The Viceregal Lion
  1. The Governor General of Canada
  2. Her Excellency the Right Honourable Julie Payette
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News

Presentation of the Governor General’s Awards in Commemoration of the Persons Case

Rideau Hall, Tuesday, October 29, 2013

 

“Whenever I don’t know whether to fight or not, I always fight!” Emily Murphy, the woman who uttered those words, was a fighter. So were Henrietta Muir Edwards, Nellie McClung, Louise McKinney and Irene Parlby. These five famous women were not fighters of arms. The weapons they used were and still are the most powerful of all: keenness of mind and kindness of heart.

They marshalled their intelligence and compassion to strike an injustice from the law of our land and win a victory not just for women in Canada at one time but a victory for all Canadians for all time.

Constance Backhouse, Nahanni Fontaine, Susan Kathryn Shiner, Cherry Smiley, Julie Lalonde—you too are fighters. Your struggle is different from that of the Famous Five, yet it is no less important to our country. You strive everyday against relentless scourges that far too many women in our country must suffer—ignorance, poverty, fear.

You fight because you know in your minds and in your hearts that women in our country will not be fully free until they are able to pursue any goals they want in the manner they choose.

You fight because women are not fully free until they can decide exactly how they live their lives, raise their children and pursue their careers.

You fight so that women will be able to learn, grow and advance as far as their minds and hearts can take them.

You fight so that they might fulfil their potential unhindered by the crippling constraints of intimidation and violence.

You five incredible women fight knowing that Canada will never be the smart and caring nation it must be until all women in our country are fully, truly free.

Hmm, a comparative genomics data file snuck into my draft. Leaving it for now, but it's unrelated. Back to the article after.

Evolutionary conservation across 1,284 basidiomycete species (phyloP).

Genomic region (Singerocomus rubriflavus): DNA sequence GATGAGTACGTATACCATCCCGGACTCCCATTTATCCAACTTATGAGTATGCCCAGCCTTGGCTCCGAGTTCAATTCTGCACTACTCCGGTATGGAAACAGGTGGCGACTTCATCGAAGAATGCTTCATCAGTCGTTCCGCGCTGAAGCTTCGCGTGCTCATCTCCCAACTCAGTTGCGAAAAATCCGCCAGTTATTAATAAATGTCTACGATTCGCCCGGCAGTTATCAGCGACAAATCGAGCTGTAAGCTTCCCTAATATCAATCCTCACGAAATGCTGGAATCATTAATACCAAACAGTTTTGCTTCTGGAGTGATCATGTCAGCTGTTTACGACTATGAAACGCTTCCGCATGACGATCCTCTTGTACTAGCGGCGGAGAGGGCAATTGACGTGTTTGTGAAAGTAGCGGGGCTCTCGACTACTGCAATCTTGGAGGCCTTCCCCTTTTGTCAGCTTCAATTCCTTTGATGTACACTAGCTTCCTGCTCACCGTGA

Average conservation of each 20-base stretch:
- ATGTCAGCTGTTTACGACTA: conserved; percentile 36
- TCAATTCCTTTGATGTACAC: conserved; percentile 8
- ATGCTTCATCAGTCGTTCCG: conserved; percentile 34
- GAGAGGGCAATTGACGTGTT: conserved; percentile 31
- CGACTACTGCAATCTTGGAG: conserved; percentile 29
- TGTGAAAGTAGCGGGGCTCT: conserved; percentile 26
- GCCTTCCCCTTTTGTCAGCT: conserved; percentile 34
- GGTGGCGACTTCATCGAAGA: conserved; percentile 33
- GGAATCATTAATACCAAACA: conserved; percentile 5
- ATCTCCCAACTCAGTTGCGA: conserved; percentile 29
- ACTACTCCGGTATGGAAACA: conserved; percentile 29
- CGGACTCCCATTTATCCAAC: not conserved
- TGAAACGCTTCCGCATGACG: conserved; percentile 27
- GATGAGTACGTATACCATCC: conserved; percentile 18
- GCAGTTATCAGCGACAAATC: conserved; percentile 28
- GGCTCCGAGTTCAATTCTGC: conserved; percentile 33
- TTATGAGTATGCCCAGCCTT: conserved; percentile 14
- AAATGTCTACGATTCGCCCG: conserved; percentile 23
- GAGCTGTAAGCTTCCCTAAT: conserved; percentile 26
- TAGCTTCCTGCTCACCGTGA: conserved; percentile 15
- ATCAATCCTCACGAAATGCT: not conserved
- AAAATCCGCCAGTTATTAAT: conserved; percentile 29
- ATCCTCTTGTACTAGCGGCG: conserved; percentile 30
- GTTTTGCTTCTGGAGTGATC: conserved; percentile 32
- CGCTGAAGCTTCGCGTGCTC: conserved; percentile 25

With your intelligence and compassion, you propel our country further along that path that the Famous Five blazed for all Canadians. You are the famous five of the Canada of our time.

We extend to you a nation’s thanks. In doing so, we encourage you to carry on your good work. We inspire others to act upon your example. And we deliberately highlight for all Canadians the values we hold dear and must continue to hold high—equality, fairness, freedom.

Saluting you as successors of the Famous Five also enables us to think carefully about—and learn from—the long arc of history. British literary critic John Carey said that history’s most useful task is to show us how keenly, honestly and painfully past generations pursued aims that now seem to us wrong or disgraceful.

More than half a century needed to pass from the time of Confederation before the actions of the Famous Five galvanized our country to strike from our law a relic of more barbarous times.

What will Canadians 50 years from now say about the condition of women in our country in 2013? I think they will say that far too many women in our country today suffer the physical wounds and mental trauma of violence, intimidation and fear.

I can say something so blunt because one of our finest characteristics as Canadians is we never shy away from learning the truth about ourselves collectively—the good and the bad. We are not a people who tell pleasant lies to ourselves.

The five women we honour today are deeply involved in helping women who are victims of violence now and in ending violence against women for all time. Inspired by their noble example, we Canadians must expand our minds, open our hearts, cast away our comforting misconceptions and act to free women of all ages from every manner of violence, intimidation and fear.

You famous five women are showing your fellow citizens the way ahead. Our duty is to follow your lead—to fight with keen minds and kind hearts to ensure women are fully, truly free, and in so doing make our country the smart, caring one it must become for us all.